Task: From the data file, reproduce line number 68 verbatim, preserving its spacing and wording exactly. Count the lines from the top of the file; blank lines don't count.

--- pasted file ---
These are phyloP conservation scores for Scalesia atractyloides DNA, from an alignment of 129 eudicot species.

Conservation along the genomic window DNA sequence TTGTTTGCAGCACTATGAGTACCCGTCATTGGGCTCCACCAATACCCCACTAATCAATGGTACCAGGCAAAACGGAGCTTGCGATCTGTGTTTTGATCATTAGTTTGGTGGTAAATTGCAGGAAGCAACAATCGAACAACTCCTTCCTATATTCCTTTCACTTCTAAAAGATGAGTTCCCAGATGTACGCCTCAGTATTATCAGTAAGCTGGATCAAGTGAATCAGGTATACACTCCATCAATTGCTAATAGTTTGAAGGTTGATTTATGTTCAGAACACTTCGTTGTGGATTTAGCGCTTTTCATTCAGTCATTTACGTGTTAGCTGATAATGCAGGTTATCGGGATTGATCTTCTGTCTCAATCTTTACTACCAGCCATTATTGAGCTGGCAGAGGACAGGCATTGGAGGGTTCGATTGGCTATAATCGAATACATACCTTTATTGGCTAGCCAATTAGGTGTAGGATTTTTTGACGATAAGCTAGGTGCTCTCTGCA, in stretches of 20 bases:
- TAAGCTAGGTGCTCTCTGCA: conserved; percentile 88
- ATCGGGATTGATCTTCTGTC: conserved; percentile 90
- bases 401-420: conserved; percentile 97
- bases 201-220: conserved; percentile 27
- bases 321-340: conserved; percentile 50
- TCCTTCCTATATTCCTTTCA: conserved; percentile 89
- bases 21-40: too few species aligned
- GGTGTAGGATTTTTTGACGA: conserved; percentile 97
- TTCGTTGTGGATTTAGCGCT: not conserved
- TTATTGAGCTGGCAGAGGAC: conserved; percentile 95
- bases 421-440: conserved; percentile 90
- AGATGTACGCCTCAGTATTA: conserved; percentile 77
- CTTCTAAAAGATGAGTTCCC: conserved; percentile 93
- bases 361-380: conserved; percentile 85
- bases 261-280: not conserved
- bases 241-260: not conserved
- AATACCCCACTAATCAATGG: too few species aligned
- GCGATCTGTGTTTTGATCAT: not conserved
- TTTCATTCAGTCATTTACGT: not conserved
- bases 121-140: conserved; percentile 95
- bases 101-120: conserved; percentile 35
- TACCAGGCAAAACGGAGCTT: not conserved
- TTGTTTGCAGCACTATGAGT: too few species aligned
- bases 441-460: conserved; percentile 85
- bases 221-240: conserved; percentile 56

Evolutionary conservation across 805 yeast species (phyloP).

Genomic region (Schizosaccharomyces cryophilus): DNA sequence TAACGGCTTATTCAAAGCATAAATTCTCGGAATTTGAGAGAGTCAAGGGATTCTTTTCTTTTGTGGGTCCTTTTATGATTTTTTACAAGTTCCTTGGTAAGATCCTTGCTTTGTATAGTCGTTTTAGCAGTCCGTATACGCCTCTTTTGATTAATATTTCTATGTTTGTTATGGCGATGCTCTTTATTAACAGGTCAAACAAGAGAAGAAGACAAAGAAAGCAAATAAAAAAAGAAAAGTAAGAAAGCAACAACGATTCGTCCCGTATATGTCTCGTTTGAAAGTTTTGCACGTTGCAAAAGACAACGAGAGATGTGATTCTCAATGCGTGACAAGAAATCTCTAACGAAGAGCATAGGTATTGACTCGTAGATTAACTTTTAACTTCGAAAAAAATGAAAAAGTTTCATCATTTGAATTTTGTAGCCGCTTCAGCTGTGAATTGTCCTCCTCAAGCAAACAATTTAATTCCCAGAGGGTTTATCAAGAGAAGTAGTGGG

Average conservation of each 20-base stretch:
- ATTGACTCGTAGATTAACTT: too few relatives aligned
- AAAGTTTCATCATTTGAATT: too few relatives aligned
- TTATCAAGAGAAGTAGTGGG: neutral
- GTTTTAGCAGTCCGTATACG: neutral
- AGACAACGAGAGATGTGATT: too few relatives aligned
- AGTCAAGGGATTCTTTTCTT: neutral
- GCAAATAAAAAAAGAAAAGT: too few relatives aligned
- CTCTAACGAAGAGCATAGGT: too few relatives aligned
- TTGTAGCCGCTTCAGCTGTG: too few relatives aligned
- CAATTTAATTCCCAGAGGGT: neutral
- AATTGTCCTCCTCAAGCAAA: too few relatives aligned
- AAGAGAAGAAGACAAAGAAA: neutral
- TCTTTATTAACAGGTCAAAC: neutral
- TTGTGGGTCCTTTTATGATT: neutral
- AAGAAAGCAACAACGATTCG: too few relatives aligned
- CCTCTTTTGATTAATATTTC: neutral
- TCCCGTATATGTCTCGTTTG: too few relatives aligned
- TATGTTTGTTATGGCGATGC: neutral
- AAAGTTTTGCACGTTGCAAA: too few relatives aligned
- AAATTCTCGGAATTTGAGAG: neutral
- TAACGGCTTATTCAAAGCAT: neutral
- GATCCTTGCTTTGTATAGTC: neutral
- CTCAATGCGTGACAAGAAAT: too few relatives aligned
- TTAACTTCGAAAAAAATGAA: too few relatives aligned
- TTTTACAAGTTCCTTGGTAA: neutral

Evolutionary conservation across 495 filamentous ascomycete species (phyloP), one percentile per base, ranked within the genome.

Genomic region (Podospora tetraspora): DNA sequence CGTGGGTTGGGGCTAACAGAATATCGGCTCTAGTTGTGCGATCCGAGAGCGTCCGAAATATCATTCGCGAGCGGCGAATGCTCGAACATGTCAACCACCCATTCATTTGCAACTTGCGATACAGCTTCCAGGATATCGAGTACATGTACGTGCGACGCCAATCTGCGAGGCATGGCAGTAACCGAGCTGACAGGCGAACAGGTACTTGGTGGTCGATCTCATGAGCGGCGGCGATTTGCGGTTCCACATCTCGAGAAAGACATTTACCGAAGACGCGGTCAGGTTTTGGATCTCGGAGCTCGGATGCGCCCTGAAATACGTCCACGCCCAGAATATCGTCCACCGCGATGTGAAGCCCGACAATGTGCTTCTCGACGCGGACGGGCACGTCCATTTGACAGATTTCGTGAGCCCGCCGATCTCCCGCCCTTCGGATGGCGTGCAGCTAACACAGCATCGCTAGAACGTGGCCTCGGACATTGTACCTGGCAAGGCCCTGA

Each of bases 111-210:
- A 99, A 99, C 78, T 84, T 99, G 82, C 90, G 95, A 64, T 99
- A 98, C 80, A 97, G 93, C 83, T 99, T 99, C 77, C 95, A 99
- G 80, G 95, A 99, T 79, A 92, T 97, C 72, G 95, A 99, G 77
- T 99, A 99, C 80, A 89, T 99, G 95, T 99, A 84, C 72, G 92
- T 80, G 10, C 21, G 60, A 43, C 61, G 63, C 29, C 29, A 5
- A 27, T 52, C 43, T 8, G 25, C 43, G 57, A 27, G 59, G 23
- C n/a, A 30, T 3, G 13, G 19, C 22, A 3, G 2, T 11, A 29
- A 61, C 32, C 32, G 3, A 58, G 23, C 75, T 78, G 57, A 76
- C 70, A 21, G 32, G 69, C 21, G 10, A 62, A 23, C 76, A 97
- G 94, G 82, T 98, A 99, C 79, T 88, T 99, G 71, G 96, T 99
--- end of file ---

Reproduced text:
- G 94, G 82, T 98, A 99, C 79, T 88, T 99, G 71, G 96, T 99